More recently, in her Richard Ely lecture of 2017, Esther Duflo offers a—perhaps less glamorous—view of the economist: as plumber. The first part of her address builds the analogy between the needs of policy makers in implementing programs and plumbing needs, while the second part argues that economists with field experience, with their training, the kinds of questions they ask, and their attention to detail, can be especially well placed to solve such plumbing issues. The argument for economist as plumber of choice is based on the centrality of issues of conflicting objectives and limited information, attention, and willpower to an economist’s understanding of the behavior of any agent, be they a citizen (on the receiving end of the policy), a government worker (on the implementing end of the policy), or a firm (on either end of the policy). Unclogging drains with these limitations in behavior in mind requires that the “plumbing details create a choice architecture for the final consumer” and an “incentive architecture” for the implementer (p. 12). This is the type of mapping exercise that falls squarely within an economist’s field of expertise. The natural methodological toolkit for plumbing, Dulfo argues, is field experimentation. 


Where Do We Go from Here?

From even the more modest of the “reformers,” the call for a closer understanding of uneven growth, the role of institutions, and growing inequality indicates that much of the field has clearly departed from the market fundamentalism that prevailed in the 1980s and 1990s, a turn that was ushered by the emergence of critical voices from CDS and CPE. 

The redirection of the discipline away from grand questions about “iron laws” and “drivers of growth” is also an implicit admission that the edicts of the Washington Consensus and the neoclassical model it rests on are poorly founded. The vision of a radically narrower and humble role for the economist as engineer, technician, or plumber too is an indication that the mainstream’s prior paradigms had failed. This rescaling and re-scoping of the discipline is perhaps also symptomatic of what CDS faults mainstream economics with: the failure to adopt a world system perspective in trying to understand development outcomes. By suspending larger questions about which machine we are stuck in (and what other machines might look like), and confining the contribution to troubleshooting the wheel that is jammed, the mainstream that Banerjee describes is effectively downstream.

In averring that today’s unprecedented global and intrastate levels of inequality are the result of a plutocratic elite effecting policies that limit the reach of government, Stiglitz is more explicitly shunning neoclassical orthodoxy. In his quest for the determinants of growth, Stiglitz seems to be asking what Banerjee calls the “wrong question,” even though his answer is not what Banerjee would call a “wrong answer.”  Stiglitz is also more willing to take a world systems perspective by commenting on the evolution of capitalism. “By eating up the state, capitalism eats itself,” he, Todd Tucker, and Gabriel Zucman write in 2020, as they call for a revival of government and taxation as a means for correcting some of the ills of capitalism as it currently stands. But the correction is in the hope not of reforming the fundamental system, but of setting capitalism back on a better path in which markets function for the interest and benefit of society at large.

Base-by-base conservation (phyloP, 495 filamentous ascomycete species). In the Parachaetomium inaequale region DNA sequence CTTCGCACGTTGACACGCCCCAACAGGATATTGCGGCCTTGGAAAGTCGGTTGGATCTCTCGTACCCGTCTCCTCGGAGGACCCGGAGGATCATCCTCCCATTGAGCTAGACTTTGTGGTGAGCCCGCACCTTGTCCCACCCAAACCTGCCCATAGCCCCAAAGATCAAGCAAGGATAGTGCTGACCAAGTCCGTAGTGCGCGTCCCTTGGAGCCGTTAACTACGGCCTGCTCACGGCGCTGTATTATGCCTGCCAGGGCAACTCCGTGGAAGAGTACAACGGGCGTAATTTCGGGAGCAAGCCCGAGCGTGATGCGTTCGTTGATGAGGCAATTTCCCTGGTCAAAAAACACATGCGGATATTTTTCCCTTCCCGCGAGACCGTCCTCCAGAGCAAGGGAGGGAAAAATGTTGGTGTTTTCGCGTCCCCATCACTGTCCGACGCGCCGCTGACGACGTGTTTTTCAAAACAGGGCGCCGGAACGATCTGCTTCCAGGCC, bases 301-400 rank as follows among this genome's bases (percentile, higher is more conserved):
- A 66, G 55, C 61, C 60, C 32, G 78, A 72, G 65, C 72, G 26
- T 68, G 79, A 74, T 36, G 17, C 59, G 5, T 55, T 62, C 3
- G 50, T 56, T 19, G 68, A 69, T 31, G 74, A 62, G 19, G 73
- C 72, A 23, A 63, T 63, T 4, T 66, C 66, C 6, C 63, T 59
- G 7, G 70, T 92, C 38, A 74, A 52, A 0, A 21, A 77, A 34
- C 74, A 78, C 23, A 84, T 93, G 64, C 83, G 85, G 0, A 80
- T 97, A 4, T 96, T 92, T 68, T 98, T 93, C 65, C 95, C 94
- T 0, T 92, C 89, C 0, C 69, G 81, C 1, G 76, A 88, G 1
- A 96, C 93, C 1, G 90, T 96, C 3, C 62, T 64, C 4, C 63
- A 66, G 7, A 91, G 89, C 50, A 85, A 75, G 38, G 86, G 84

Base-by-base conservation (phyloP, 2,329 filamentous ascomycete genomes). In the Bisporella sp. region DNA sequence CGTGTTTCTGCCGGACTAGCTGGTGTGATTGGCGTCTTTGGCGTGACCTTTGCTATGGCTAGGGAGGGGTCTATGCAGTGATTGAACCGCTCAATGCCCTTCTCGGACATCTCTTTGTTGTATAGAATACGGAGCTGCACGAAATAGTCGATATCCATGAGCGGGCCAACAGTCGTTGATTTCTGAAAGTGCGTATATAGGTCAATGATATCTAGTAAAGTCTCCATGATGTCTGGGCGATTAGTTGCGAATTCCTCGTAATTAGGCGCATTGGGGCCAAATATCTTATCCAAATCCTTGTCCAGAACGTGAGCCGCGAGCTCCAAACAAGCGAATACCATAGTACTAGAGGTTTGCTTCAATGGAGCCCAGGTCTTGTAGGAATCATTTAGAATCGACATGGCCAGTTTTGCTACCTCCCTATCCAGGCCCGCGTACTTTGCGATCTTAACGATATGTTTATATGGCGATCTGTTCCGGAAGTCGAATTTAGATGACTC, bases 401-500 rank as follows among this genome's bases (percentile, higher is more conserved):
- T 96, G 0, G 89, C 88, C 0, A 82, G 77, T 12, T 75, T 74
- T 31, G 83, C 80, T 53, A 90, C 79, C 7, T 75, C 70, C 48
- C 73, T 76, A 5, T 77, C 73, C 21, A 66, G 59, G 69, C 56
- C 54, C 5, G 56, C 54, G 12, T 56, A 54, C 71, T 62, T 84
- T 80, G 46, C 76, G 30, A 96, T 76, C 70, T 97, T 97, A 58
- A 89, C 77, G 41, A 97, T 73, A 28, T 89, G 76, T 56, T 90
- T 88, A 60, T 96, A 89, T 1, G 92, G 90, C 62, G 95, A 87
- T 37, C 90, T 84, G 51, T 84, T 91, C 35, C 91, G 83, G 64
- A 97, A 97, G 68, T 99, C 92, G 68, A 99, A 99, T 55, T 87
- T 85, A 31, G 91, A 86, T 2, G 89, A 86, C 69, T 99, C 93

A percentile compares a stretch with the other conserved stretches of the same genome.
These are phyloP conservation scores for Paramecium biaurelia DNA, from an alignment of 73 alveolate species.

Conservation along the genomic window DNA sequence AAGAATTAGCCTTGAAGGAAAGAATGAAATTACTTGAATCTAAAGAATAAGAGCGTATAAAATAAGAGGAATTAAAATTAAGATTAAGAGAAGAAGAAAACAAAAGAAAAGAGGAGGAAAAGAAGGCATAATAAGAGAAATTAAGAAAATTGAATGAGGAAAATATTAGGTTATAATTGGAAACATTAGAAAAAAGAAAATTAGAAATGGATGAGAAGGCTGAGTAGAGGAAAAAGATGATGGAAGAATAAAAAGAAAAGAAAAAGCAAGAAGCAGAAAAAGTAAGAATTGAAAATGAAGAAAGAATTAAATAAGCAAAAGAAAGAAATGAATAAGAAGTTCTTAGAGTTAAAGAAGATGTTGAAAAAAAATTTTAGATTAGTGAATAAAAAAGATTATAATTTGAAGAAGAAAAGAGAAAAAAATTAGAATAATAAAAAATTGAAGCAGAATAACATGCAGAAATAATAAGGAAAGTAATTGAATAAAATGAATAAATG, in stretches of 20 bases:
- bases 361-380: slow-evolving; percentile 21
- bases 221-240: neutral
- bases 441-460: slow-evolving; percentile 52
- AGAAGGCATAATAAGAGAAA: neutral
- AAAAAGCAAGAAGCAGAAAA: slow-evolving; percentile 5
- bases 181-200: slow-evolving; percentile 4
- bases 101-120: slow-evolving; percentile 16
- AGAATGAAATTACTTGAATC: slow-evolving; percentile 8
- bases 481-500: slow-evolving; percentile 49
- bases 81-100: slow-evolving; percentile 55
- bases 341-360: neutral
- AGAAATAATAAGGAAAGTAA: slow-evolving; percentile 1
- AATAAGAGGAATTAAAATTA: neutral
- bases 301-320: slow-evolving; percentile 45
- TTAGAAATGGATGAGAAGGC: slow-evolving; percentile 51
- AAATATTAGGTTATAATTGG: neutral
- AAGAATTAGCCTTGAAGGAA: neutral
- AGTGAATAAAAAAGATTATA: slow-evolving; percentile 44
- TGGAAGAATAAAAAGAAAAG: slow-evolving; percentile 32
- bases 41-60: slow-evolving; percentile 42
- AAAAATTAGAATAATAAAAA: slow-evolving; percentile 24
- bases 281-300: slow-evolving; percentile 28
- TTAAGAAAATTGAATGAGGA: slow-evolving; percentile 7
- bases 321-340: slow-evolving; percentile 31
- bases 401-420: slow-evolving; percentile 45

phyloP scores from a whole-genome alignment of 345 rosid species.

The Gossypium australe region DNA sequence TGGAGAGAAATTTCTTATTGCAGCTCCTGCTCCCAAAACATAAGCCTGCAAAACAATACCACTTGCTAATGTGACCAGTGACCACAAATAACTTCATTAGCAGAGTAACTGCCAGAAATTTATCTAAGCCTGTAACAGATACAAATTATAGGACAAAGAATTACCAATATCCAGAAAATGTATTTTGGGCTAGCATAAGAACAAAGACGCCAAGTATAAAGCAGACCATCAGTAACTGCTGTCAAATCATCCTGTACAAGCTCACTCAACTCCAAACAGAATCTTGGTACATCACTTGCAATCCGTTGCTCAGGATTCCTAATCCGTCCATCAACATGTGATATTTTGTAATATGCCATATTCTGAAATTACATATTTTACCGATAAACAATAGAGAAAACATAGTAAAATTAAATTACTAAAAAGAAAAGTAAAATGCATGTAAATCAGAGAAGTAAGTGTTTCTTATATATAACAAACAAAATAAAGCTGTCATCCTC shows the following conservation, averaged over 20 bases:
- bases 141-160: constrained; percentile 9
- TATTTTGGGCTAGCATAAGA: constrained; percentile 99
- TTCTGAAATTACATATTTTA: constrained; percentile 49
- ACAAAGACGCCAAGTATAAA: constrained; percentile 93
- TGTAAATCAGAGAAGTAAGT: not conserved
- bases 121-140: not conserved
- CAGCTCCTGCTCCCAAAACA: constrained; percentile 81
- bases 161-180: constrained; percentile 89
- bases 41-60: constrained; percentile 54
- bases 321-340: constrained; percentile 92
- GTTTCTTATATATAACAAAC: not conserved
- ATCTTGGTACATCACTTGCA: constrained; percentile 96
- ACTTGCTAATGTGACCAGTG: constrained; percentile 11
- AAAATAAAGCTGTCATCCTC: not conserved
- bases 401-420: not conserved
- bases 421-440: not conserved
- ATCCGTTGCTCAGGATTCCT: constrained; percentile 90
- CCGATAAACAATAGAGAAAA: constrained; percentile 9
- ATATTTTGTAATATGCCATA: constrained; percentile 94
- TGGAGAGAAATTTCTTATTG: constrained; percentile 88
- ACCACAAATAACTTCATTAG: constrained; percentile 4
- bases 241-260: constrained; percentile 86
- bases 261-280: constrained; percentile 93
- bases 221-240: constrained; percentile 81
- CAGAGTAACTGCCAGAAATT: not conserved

The practical questions that naturally emerge from such a call are then: How can we achieve progressive capitalism? What could be conditions under which players in an uneven playing field might collectively accept to make it level? With losers so exorbitantly outsized, why would winners agree to changing the rules? Ironically, and as Stiglitz, Tucker, and Zucman’s metaphor on capitalism’s self-cannibalism suggests, it may be precisely the unfettered excesses of the current system that will force even the beneficiaries from its grotesque imbalance to explore different rules. The plutocrats have not only run out of planet to exploit, they are now exposing themselves and their spoils to existential risk.


Banerjee, A. (2007, March 1). Inside the machine: toward a new development

 economics. The Boston Review.

Besley, T., O’Donnell, G. & Stern, N. (2015). Reflections on Economics.

 The British Academy. 

Bowles, P. & Veltmeyer, H. (2022). Introduction to critical development studies: Four 

characteristics with illustrations from seven decades. In H. Veltmeyer & P. Bowles, 

(Eds.), The Essential Guide to Critical Development Studies (pp. 3-10). Second Edition. 

Routledge, New York.

Duflo, E. (2017). The economist as plumber. American Economic Review, 107 (5): 1-26.

Dunn, B. (2020). What makes critical research in political economy? In Dunn, B. (Ed.),

 A Research Agenda for Critical Political Economy. Edward Elgar, Cheltenham, UK.

Roth, A. (2002). The economist as engineer: Game theory, experimentation and

 computation as tools for design economics. Econometrica, 70 (4): 1341-1378.

Stiglitz, J. (1998, October 19). Towards a new paradigm for development: Strategies, policies and 

processes. Lecture. Geneva: UNCTAD.

Stiglitz, J. 2011. Rethinking development economics. The World Bank Research Observer, 26(2):